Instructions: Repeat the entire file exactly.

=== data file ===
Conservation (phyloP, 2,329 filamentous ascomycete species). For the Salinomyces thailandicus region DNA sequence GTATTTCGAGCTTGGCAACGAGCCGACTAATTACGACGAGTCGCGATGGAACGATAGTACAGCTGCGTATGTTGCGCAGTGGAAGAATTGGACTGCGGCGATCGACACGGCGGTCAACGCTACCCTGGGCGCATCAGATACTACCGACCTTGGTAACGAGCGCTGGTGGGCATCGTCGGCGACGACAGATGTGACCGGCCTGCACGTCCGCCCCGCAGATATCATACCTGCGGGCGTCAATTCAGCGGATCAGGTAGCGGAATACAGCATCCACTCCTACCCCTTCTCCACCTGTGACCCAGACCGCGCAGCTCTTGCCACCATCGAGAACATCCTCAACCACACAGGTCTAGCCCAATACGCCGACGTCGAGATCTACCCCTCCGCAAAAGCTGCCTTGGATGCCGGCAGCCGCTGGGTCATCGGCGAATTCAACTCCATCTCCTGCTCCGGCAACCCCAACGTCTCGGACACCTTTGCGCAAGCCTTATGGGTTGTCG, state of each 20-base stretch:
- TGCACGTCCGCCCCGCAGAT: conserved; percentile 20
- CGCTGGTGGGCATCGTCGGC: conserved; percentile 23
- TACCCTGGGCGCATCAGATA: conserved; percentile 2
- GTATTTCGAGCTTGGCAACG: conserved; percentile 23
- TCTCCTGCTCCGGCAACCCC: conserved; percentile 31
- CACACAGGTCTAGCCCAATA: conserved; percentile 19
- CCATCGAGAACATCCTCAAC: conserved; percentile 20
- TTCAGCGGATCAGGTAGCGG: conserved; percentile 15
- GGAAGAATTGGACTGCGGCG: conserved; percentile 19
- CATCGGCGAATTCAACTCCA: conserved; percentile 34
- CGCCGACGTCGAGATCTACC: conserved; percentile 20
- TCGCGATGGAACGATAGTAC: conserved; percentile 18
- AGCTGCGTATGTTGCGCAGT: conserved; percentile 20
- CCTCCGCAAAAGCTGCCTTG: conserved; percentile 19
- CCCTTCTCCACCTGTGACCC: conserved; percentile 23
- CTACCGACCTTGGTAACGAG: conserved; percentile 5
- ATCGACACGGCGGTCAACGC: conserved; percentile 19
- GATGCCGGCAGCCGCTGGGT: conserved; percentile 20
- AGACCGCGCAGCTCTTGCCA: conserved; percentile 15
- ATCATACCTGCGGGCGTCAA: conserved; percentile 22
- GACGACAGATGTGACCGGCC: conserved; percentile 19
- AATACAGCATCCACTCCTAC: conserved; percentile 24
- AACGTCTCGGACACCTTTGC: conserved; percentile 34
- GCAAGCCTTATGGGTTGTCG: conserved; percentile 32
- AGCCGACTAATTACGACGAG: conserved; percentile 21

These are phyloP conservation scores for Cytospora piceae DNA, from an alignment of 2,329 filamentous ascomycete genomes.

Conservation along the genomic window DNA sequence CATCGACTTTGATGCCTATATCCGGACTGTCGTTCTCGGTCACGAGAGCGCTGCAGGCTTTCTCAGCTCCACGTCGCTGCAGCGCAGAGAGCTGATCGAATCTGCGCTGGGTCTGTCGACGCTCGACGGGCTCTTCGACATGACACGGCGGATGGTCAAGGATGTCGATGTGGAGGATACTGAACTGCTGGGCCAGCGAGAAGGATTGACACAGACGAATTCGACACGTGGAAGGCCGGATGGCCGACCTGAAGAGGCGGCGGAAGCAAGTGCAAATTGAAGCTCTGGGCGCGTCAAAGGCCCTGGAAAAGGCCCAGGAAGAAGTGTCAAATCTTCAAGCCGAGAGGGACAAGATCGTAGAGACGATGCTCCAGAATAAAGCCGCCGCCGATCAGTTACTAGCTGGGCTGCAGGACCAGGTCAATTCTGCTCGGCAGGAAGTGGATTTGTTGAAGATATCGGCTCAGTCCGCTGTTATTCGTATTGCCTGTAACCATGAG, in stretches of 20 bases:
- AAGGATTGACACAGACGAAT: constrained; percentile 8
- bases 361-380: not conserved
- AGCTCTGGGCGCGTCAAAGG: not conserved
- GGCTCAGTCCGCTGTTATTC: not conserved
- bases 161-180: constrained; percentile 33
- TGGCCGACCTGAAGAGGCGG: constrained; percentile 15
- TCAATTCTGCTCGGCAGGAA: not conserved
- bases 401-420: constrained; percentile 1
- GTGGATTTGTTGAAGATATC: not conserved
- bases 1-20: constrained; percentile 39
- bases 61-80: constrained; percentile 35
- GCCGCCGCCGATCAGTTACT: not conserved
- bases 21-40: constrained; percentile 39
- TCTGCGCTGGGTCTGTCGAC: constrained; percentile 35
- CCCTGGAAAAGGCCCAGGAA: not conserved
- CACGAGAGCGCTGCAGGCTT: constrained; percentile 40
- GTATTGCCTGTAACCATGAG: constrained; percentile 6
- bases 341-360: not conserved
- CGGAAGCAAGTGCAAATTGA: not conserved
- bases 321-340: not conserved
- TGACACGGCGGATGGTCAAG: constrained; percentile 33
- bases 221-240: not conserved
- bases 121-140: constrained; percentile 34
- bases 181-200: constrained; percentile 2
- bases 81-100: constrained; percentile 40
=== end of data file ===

Conservation (phyloP, 2,329 filamentous ascomycete species). For the Salinomyces thailandicus region DNA sequence GTATTTCGAGCTTGGCAACGAGCCGACTAATTACGACGAGTCGCGATGGAACGATAGTACAGCTGCGTATGTTGCGCAGTGGAAGAATTGGACTGCGGCGATCGACACGGCGGTCAACGCTACCCTGGGCGCATCAGATACTACCGACCTTGGTAACGAGCGCTGGTGGGCATCGTCGGCGACGACAGATGTGACCGGCCTGCACGTCCGCCCCGCAGATATCATACCTGCGGGCGTCAATTCAGCGGATCAGGTAGCGGAATACAGCATCCACTCCTACCCCTTCTCCACCTGTGACCCAGACCGCGCAGCTCTTGCCACCATCGAGAACATCCTCAACCACACAGGTCTAGCCCAATACGCCGACGTCGAGATCTACCCCTCCGCAAAAGCTGCCTTGGATGCCGGCAGCCGCTGGGTCATCGGCGAATTCAACTCCATCTCCTGCTCCGGCAACCCCAACGTCTCGGACACCTTTGCGCAAGCCTTATGGGTTGTCG, state of each 20-base stretch:
- TGCACGTCCGCCCCGCAGAT: conserved; percentile 20
- CGCTGGTGGGCATCGTCGGC: conserved; percentile 23
- TACCCTGGGCGCATCAGATA: conserved; percentile 2
- GTATTTCGAGCTTGGCAACG: conserved; percentile 23
- TCTCCTGCTCCGGCAACCCC: conserved; percentile 31
- CACACAGGTCTAGCCCAATA: conserved; percentile 19
- CCATCGAGAACATCCTCAAC: conserved; percentile 20
- TTCAGCGGATCAGGTAGCGG: conserved; percentile 15
- GGAAGAATTGGACTGCGGCG: conserved; percentile 19
- CATCGGCGAATTCAACTCCA: conserved; percentile 34
- CGCCGACGTCGAGATCTACC: conserved; percentile 20
- TCGCGATGGAACGATAGTAC: conserved; percentile 18
- AGCTGCGTATGTTGCGCAGT: conserved; percentile 20
- CCTCCGCAAAAGCTGCCTTG: conserved; percentile 19
- CCCTTCTCCACCTGTGACCC: conserved; percentile 23
- CTACCGACCTTGGTAACGAG: conserved; percentile 5
- ATCGACACGGCGGTCAACGC: conserved; percentile 19
- GATGCCGGCAGCCGCTGGGT: conserved; percentile 20
- AGACCGCGCAGCTCTTGCCA: conserved; percentile 15
- ATCATACCTGCGGGCGTCAA: conserved; percentile 22
- GACGACAGATGTGACCGGCC: conserved; percentile 19
- AATACAGCATCCACTCCTAC: conserved; percentile 24
- AACGTCTCGGACACCTTTGC: conserved; percentile 34
- GCAAGCCTTATGGGTTGTCG: conserved; percentile 32
- AGCCGACTAATTACGACGAG: conserved; percentile 21

These are phyloP conservation scores for Cytospora piceae DNA, from an alignment of 2,329 filamentous ascomycete genomes.

Conservation along the genomic window DNA sequence CATCGACTTTGATGCCTATATCCGGACTGTCGTTCTCGGTCACGAGAGCGCTGCAGGCTTTCTCAGCTCCACGTCGCTGCAGCGCAGAGAGCTGATCGAATCTGCGCTGGGTCTGTCGACGCTCGACGGGCTCTTCGACATGACACGGCGGATGGTCAAGGATGTCGATGTGGAGGATACTGAACTGCTGGGCCAGCGAGAAGGATTGACACAGACGAATTCGACACGTGGAAGGCCGGATGGCCGACCTGAAGAGGCGGCGGAAGCAAGTGCAAATTGAAGCTCTGGGCGCGTCAAAGGCCCTGGAAAAGGCCCAGGAAGAAGTGTCAAATCTTCAAGCCGAGAGGGACAAGATCGTAGAGACGATGCTCCAGAATAAAGCCGCCGCCGATCAGTTACTAGCTGGGCTGCAGGACCAGGTCAATTCTGCTCGGCAGGAAGTGGATTTGTTGAAGATATCGGCTCAGTCCGCTGTTATTCGTATTGCCTGTAACCATGAG, in stretches of 20 bases:
- AAGGATTGACACAGACGAAT: constrained; percentile 8
- bases 361-380: not conserved
- AGCTCTGGGCGCGTCAAAGG: not conserved
- GGCTCAGTCCGCTGTTATTC: not conserved
- bases 161-180: constrained; percentile 33
- TGGCCGACCTGAAGAGGCGG: constrained; percentile 15
- TCAATTCTGCTCGGCAGGAA: not conserved
- bases 401-420: constrained; percentile 1
- GTGGATTTGTTGAAGATATC: not conserved
- bases 1-20: constrained; percentile 39
- bases 61-80: constrained; percentile 35
- GCCGCCGCCGATCAGTTACT: not conserved
- bases 21-40: constrained; percentile 39
- TCTGCGCTGGGTCTGTCGAC: constrained; percentile 35
- CCCTGGAAAAGGCCCAGGAA: not conserved
- CACGAGAGCGCTGCAGGCTT: constrained; percentile 40
- GTATTGCCTGTAACCATGAG: constrained; percentile 6
- bases 341-360: not conserved
- CGGAAGCAAGTGCAAATTGA: not conserved
- bases 321-340: not conserved
- TGACACGGCGGATGGTCAAG: constrained; percentile 33
- bases 221-240: not conserved
- bases 121-140: constrained; percentile 34
- bases 181-200: constrained; percentile 2
- bases 81-100: constrained; percentile 40